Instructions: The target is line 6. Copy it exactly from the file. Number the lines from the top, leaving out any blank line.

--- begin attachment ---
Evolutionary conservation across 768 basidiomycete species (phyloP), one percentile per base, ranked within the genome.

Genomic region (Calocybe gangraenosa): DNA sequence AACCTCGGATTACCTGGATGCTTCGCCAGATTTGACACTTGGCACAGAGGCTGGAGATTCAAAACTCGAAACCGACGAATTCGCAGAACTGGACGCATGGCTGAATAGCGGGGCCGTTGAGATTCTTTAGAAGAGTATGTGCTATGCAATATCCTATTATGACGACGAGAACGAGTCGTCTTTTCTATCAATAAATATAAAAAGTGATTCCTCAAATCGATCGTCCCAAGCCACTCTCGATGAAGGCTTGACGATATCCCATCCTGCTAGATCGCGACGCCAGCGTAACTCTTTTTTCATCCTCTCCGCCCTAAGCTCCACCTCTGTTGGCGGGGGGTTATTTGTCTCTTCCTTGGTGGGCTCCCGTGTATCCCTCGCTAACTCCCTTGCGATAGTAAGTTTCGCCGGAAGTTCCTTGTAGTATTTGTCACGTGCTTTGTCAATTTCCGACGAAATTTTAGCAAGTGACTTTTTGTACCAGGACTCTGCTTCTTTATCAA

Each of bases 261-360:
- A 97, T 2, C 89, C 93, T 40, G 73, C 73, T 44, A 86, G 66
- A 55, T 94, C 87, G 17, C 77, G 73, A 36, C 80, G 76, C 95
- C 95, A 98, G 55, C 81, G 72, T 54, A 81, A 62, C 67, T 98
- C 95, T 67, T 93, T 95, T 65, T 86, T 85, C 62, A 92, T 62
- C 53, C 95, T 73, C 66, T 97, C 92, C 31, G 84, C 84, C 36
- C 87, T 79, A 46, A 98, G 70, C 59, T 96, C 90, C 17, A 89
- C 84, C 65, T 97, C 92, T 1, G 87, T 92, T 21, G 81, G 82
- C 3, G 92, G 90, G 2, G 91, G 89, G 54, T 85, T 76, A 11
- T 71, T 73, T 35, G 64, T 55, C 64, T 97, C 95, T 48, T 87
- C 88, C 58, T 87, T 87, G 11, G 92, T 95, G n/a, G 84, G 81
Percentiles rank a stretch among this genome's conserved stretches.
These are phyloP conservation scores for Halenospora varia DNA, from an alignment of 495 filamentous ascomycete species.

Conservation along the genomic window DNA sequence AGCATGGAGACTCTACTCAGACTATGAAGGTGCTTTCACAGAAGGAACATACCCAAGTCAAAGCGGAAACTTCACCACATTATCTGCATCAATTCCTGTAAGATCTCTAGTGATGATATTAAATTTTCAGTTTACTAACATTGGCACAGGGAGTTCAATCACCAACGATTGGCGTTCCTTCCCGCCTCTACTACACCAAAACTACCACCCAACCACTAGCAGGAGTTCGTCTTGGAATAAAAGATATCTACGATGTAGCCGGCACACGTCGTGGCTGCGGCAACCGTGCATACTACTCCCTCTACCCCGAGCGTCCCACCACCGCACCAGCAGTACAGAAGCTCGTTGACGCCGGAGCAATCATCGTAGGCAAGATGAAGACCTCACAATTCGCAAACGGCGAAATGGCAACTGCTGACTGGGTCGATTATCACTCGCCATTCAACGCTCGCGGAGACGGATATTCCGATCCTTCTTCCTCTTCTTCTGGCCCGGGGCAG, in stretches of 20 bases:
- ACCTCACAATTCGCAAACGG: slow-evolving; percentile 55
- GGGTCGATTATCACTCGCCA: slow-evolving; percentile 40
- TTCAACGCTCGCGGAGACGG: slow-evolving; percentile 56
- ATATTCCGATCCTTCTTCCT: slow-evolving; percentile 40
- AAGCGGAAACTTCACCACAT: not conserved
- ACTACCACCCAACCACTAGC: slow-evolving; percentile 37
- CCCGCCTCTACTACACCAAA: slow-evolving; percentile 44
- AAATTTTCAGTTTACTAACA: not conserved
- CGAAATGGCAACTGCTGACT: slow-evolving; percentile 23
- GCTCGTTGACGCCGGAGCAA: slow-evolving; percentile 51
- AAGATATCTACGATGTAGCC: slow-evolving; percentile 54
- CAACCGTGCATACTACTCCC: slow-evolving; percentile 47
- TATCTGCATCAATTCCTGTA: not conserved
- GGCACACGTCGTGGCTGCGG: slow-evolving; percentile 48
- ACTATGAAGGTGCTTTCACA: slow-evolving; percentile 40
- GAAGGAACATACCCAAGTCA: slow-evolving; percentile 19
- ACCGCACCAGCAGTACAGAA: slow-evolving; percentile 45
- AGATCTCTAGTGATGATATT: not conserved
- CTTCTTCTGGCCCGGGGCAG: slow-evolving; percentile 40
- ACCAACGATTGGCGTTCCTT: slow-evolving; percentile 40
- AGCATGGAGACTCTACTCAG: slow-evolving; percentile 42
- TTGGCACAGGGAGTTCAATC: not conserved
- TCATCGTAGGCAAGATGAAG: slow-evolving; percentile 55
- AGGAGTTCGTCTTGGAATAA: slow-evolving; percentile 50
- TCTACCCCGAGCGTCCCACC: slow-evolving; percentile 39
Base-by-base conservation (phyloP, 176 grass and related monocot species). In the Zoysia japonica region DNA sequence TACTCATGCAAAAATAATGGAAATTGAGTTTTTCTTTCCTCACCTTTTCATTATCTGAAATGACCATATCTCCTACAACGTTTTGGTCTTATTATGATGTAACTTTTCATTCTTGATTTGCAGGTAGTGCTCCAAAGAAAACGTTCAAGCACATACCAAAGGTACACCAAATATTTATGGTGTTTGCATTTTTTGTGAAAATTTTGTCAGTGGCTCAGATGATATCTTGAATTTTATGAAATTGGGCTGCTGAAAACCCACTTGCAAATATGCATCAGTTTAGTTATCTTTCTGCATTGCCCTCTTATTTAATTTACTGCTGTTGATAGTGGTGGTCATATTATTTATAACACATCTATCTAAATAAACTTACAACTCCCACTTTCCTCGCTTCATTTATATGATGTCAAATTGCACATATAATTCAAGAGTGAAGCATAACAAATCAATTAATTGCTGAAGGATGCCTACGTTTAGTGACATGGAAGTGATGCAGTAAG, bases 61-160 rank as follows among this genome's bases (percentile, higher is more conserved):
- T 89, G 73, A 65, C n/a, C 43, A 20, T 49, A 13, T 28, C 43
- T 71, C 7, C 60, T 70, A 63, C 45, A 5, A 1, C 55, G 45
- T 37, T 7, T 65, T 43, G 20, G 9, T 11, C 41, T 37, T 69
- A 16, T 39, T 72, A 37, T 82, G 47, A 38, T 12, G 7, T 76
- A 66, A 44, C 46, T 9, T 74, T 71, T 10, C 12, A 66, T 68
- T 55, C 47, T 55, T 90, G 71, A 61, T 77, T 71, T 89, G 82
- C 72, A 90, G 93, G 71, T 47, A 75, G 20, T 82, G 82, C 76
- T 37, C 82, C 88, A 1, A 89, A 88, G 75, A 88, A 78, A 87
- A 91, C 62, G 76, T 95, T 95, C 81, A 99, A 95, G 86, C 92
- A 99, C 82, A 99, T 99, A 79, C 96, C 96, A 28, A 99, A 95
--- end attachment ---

- C 95, A 98, G 55, C 81, G 72, T 54, A 81, A 62, C 67, T 98